Just as it got really dark we hit a long section of genuinely heinous stuff that sealed the deal that we were on a portion that hadn’t been maintained since the dawn of time. It was reminiscent of the first logged area on the trail to the Harrison Hut before any trail work was done—lots of logs underfoot that you can’t see because of the undergrowth, a medley of thorns and a fall of unknown distance into thorns if you came off the logs. The bushwhack either side of the road looked terrible as well, so we hacked back to where a dry creek bed crossed the road, put on the headlamps and stumbled down the creek.
As we went down we got more and more devil’s club. The great thing about devil’s club (yes, thats how this sentence starts) is that a zesty swing of a ski pole will go right through it, so given sufficient gusto you can machete through it without a machete.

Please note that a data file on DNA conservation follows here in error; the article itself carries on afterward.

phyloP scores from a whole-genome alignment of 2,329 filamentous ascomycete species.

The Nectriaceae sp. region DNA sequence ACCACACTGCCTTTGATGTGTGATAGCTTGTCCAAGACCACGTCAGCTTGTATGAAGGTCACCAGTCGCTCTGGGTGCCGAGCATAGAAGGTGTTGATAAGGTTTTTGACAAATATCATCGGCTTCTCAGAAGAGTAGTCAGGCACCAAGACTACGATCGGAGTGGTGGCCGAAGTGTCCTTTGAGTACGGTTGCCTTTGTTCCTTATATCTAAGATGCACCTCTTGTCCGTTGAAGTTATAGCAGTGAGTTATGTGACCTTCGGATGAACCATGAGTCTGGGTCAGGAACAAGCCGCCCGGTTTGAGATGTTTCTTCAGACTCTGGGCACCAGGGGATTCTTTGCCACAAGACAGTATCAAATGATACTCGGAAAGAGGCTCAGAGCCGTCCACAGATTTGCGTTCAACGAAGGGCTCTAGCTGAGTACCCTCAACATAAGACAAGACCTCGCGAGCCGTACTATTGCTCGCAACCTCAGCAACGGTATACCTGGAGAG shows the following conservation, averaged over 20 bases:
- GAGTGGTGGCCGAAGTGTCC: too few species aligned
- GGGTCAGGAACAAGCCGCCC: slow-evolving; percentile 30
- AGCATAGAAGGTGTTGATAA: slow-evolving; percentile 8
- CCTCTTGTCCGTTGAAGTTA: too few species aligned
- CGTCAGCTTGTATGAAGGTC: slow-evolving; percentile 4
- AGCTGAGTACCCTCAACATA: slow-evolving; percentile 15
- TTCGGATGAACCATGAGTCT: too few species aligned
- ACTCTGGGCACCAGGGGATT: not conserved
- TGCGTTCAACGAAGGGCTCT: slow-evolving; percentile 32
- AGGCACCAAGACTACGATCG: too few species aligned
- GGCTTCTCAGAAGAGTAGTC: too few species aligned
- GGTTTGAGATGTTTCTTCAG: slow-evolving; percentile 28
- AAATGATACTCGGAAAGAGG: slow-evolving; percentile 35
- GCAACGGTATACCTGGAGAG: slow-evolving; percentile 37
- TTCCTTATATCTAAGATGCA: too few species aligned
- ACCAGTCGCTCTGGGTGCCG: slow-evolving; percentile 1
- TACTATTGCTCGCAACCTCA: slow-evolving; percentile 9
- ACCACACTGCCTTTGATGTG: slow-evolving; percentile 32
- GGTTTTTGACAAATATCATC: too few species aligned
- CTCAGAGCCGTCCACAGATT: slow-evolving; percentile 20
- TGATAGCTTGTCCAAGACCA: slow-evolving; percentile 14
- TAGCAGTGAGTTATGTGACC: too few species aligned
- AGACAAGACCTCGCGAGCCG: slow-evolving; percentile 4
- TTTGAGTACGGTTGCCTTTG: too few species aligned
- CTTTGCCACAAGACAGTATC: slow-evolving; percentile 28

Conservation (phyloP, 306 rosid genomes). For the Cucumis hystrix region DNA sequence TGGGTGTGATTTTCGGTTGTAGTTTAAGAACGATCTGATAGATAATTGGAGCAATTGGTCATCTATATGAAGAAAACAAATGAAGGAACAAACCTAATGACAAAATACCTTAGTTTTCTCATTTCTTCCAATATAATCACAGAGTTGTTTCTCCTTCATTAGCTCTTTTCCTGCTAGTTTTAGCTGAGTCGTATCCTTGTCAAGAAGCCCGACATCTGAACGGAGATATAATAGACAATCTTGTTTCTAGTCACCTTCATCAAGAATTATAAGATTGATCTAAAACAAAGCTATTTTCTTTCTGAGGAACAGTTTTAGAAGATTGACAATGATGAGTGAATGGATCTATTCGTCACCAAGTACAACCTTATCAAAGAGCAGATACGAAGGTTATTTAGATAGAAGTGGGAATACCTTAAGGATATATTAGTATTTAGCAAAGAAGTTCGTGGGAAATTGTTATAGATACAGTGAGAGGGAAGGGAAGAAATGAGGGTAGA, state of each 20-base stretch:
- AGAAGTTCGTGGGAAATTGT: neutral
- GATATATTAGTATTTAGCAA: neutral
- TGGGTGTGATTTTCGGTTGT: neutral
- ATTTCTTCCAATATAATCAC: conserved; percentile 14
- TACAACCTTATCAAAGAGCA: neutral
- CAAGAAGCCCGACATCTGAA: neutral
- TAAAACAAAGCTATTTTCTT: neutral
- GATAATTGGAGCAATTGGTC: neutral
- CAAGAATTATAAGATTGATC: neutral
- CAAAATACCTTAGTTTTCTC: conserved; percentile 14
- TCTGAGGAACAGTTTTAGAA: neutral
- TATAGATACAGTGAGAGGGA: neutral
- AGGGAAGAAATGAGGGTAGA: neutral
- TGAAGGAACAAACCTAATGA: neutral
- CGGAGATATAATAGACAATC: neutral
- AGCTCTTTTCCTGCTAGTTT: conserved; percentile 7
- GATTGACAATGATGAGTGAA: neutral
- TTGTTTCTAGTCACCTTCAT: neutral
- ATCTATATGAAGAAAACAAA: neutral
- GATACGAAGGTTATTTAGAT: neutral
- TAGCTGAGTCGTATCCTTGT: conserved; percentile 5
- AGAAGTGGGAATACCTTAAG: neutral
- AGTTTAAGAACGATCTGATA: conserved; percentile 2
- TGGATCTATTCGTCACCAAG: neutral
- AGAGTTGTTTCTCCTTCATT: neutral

Devlin ran out of gas, but there was nowhere plausible to set up a tent and we still had no water. Given the increasing quantity of devil’s club I thought that there had to be water not too far down, so I told Devlin to wait, dropped my pack and kept thrashing down. I found some water about an inch deep, but after some digging I was able to fill the water bottles. I drank a bunch and then went back to Devlin and we found a place where a tree had fallen and ripped out a bunch of soil with the root ball. We were able to push dirt around enough to make a tent patch and got to bed well before midnight.